In this riveting film, director Kathryn Bigelow and screenplay writer Mark Boal focus our attention on the adrenaline-pumping tension of the work of members in the Army's Explosive Ordinance Disposal (EOD) elite corps. They volunteer and are trained to disarm bombs on the streets of Baghdad while civilians watch nervously from behind windows and standing on rooftops. Journalist Boal was embedded with a squad of these soldiers in Iraq four years ago and this may account for the authentic feel of the drama and its main characters.

In the chilling opening sequence, EOD team leader Sgt. Matt Thompson (Guy Pearce) examines a pile of trash and rubble after their robotic hardware usually used for this job goes on the blink. The bomb goes off before he can run far enough away from it and he is killed. Sgt. J. T. Sanborn (Anthony Mackie) is a tough intelligence officer who is a go-by-the-book soldier. Although his experiences have toughened him, he is counting the 38 days left on his assignment. Specialist Owen Eldridge (Brian Geraghty) is a young man who is very self-absorbed and obsessed with death. He is taking voluntary counseling and trying to come to terms with his demons.

These two members of the EOD team are taken aback when they witness the work of Thompson's replacement, Staff Sgt. William James (Jeremy Renner), a seemingly fearless wonder worker in dismantling complicated bombs. A colonel impressed by his skills calls him "a wild man" and commends him for his bravery. Sanborn is irritated by James's refusal to follow protocol and Eldridge's fears are tripled after the newcomer arrives.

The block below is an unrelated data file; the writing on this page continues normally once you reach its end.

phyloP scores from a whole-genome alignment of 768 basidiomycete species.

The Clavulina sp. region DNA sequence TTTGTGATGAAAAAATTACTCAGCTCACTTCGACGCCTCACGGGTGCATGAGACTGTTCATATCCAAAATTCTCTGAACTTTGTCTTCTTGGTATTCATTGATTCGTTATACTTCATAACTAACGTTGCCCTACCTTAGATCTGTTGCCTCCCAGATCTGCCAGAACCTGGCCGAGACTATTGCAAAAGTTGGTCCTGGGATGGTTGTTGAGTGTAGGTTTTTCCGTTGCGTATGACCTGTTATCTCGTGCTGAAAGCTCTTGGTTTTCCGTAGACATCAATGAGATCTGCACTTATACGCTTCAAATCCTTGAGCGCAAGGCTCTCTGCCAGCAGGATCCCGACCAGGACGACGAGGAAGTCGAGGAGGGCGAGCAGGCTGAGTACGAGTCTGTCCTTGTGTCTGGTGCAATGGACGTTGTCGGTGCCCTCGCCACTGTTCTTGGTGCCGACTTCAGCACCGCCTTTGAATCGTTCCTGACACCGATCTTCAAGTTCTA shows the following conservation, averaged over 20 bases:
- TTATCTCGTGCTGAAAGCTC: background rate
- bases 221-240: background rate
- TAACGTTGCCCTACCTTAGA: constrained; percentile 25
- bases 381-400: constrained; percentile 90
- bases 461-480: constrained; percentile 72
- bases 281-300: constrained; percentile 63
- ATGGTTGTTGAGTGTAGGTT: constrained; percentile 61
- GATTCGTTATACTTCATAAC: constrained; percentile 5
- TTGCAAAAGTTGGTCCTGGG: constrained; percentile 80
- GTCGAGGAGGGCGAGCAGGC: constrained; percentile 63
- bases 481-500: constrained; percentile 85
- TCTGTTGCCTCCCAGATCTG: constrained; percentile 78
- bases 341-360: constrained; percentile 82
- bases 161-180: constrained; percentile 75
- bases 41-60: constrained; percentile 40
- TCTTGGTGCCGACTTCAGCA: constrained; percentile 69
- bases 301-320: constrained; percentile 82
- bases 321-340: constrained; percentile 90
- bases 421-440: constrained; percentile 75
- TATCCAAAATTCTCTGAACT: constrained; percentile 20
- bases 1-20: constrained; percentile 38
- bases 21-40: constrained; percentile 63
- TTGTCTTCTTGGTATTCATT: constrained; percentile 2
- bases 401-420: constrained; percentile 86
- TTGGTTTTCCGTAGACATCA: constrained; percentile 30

In his bracing book War Is a Force That Gives Us Meaning, Chris Hedges admits to experiencing war as an adrenaline-pumping adventure: "The rush of battle is a potent and often lethal addiction, for war is a drug." He is quoted on the screen at the beginning of The Hurt Locker, which is a term used by EOD squads to describe the death-dealing force of explosions. There is no doubt that James is addicted to the thrill of handling homemade bombs and disarming them. When not on the job, he smokes furiously or listens to heavy metal music. Underneath his bed, he has a box of souvenirs of bomb parts from his past. But James surprises us with his compassion for an enterprising Iraqi boy, his encouragement of Eldridge who needs all the support he can get, and his attempts to forge a friendship with Sanborn, even though they view the world and the war in very different ways.

It is this attention to character development that makes The Hurt Locker an effective Iraq war drama that opens our eyes to another dimension of the soldiers stationed there. What is most troubling after leaving the theatre is trying to imagine what the future will hold for Sanborn and Eldridge after they return home and try to deal with everyday tasks in the mundane world.

Special features on the DVD include an audio commentary with director Kathryn Bigelow and writer Mark Boal; The Hurt Locker: Behind the Scenes; and an image gallery (with the option of playing the London Q&A in the background).